St. George • With construction now afoot on a new $45 million city hall, St. George officials and workers will soon get more space and won’t be shoehorned into closets or cramped spaces.
Mayor Michele Randall joined other city officials, residents and dignitaries at 61 S. Main Street in downtown St. George on Wednesday morning to break ground on a new 69,500 square-foot city hall, which will double the 34,000 square feet of the current facility at 170 E. 200 North once it is completed in two years.
“This is so exciting,” a clearly ebullient Randall said following the ceremony. “We’ve been cramped at our current city hall for a long time. “We have people working in closed spaces that we have converted into offices. And our current city hall is kind of dark whereas the new one will be much more light, open and user-friendly.”
When the existing city hall was constructed in 1980 at a cost of $3 million, Randall said she was an eighth-grader. Obviously, she noted, a lot has changed since then — not only for her but also for the city she now presides over. For starters, St. George’s population over the past 43 years has exploded from roughly 13,000 to more than 100,000. In the same time span, the number of full-time city employees has increased from 100 to 847. The city also employs another 500 part-time workers.
Due to that growth and the growing demand for services, multiple departments at the current city hall — police, 911 dispatch, water and energy services and parks and community services, among others — have relocated to other buildings. Once the new facility is completed, the mayor said, the current building will be remodeled and used by the police to alleviate overcrowding at their existing headquarters.
St. George’s new city hall will not only boast double the space of the current model, it will double the capacity of the council chambers, which will be able to accommodate 300 people instead of 150.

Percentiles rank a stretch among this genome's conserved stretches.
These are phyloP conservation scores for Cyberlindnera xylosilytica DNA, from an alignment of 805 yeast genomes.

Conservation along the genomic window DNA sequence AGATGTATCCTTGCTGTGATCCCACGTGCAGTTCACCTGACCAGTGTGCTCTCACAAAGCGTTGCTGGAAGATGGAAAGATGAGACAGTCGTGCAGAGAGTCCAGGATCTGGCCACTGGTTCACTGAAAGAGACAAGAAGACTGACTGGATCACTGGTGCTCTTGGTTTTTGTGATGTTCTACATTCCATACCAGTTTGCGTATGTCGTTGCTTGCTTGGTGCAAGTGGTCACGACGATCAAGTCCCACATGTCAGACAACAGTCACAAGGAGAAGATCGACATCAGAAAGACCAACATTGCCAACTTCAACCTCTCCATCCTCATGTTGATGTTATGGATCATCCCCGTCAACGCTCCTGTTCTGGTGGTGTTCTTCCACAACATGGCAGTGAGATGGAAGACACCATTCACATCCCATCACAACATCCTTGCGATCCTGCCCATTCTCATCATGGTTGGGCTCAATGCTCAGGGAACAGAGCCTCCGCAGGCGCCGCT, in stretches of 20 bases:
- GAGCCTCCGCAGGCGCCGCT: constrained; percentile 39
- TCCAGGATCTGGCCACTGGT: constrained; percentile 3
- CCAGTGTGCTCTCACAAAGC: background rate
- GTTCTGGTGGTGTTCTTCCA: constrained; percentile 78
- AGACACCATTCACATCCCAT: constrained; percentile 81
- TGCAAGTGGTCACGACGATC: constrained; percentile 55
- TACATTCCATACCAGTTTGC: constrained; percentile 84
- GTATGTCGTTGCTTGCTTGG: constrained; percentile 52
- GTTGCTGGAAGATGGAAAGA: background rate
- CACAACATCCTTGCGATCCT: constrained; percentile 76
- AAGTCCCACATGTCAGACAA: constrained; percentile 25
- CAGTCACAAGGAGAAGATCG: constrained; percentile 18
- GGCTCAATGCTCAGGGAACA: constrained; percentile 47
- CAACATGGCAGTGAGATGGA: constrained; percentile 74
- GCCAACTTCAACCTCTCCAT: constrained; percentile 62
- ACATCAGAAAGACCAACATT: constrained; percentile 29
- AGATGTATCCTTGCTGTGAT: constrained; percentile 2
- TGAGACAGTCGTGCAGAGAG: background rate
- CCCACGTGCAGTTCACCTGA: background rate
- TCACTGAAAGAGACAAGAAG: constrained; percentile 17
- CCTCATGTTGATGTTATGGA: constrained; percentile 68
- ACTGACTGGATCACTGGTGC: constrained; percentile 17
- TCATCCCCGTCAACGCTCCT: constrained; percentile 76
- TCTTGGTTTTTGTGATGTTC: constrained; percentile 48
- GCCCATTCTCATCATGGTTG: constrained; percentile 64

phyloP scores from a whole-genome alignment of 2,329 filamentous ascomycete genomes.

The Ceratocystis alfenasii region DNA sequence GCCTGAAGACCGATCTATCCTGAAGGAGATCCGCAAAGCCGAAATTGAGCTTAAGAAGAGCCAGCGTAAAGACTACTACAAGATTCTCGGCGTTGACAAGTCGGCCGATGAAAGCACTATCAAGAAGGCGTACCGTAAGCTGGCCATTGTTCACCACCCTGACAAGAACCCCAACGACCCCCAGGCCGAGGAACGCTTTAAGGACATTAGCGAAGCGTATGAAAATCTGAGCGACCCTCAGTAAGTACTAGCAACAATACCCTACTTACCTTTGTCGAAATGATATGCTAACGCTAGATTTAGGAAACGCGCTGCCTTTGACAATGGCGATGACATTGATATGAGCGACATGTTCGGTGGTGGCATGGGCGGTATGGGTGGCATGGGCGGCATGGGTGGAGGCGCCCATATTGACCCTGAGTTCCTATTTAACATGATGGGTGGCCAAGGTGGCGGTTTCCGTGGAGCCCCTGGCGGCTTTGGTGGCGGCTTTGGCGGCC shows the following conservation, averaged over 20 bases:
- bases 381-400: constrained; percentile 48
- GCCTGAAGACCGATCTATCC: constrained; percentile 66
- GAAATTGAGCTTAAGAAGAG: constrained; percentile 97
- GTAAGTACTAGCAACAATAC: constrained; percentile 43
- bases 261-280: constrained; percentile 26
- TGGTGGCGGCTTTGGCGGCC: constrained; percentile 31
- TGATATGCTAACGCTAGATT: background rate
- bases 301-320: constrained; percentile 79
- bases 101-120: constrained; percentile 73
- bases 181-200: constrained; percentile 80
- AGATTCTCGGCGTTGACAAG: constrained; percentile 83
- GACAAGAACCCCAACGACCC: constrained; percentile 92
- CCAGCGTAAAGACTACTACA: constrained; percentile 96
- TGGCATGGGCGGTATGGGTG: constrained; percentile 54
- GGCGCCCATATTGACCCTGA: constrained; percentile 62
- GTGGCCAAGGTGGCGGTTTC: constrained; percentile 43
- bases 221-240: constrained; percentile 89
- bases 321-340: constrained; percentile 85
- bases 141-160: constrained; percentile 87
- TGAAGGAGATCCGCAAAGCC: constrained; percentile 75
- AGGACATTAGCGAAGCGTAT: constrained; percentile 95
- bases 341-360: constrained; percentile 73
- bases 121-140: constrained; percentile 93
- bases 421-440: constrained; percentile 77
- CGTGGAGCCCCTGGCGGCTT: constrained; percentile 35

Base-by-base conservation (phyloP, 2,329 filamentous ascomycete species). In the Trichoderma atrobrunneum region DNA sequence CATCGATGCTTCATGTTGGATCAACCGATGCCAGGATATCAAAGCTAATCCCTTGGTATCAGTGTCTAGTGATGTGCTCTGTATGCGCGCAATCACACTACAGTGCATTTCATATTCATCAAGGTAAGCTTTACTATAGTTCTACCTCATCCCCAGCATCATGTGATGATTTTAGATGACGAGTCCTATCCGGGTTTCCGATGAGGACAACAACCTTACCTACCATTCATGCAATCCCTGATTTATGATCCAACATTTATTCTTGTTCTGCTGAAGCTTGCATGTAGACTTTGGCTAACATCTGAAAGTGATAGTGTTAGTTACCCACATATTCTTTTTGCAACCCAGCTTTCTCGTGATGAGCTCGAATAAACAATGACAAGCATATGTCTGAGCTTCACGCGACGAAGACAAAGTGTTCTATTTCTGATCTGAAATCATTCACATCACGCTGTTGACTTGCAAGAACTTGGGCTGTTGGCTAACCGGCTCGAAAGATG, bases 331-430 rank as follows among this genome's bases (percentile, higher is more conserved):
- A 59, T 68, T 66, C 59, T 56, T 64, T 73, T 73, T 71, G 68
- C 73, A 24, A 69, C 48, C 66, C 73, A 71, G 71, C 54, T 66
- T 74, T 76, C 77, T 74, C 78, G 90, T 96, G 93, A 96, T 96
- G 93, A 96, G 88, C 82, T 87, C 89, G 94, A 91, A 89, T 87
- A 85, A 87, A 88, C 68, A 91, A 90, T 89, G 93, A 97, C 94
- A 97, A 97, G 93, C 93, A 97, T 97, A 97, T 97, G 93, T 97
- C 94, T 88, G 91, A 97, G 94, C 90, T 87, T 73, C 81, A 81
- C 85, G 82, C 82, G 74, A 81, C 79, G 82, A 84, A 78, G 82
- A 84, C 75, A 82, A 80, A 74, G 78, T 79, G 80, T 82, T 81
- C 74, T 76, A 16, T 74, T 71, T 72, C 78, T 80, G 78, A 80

The council chambers will see double, perhaps even triple duty. When not in use for council meetings, city officials say, the chamber can be converted to a community room, a training center or a space for public forums. The three-level city hall will also feature a 4,350-square-foot indoor “civic space” at the ground level that can be used to host events, including art and other exhibits.
It will be complemented by a four-level structure that will provide nearly triple the amount of public parking at the current city hall. An atrium will provide easy access from the parking structure to municipal spaces in the city hall and to the Historic Town Square, St. George Tabernacle and nearby businesses.
“We want it to be a place that is more accommodating, where members of the community can feel comfortable … and know that they will be heard,” said council member Natalie Larsen.
While the new city hall represents an exciting new chapter in St. George’s history, officials there don’t want to close the book on the past — not without a historical nod to what has gone on before. For instance, the address of the facility at 61 S. Main pays homage to the year 1861 when Brigham Young sent 309 families to settle in the area.
Randall said that just as the current city hall has served St. George residents well over the past four-plus decades, she hopes residents’ grandchildren and great-grandchildren will be able to say the same about its successor a half-century or more from now.
“I don’t believe my ancestors, or yours, could possibly have imagined such a beautiful, amazing, vibrant city where the world [now] comes to visit,” she said. " I think they would be very proud our new city hall will be located in the heart of downtown Dixie.”
In commenting about the groundbreaking, St. George resident Hal Christensen also looked to history.
“Speaking to the House of Lords about rebuilding the bomb-damaged House of Commons during World War II,” he noted, “Winston Churchill said, ‘We shape our buildings; thereafter, they shape us,’ It’s my hope that this new edifice will inspire our citizenry and elected leaders to greater public service and civility.”
Construction of the city hall is being funded by approximately $20 million in sales tax and municipal building authority bonds. The remaining $25 million is coming from a mixture of enterprise funds and money in the city’s capital projects fund, according to St. George spokesperson David Cordero.
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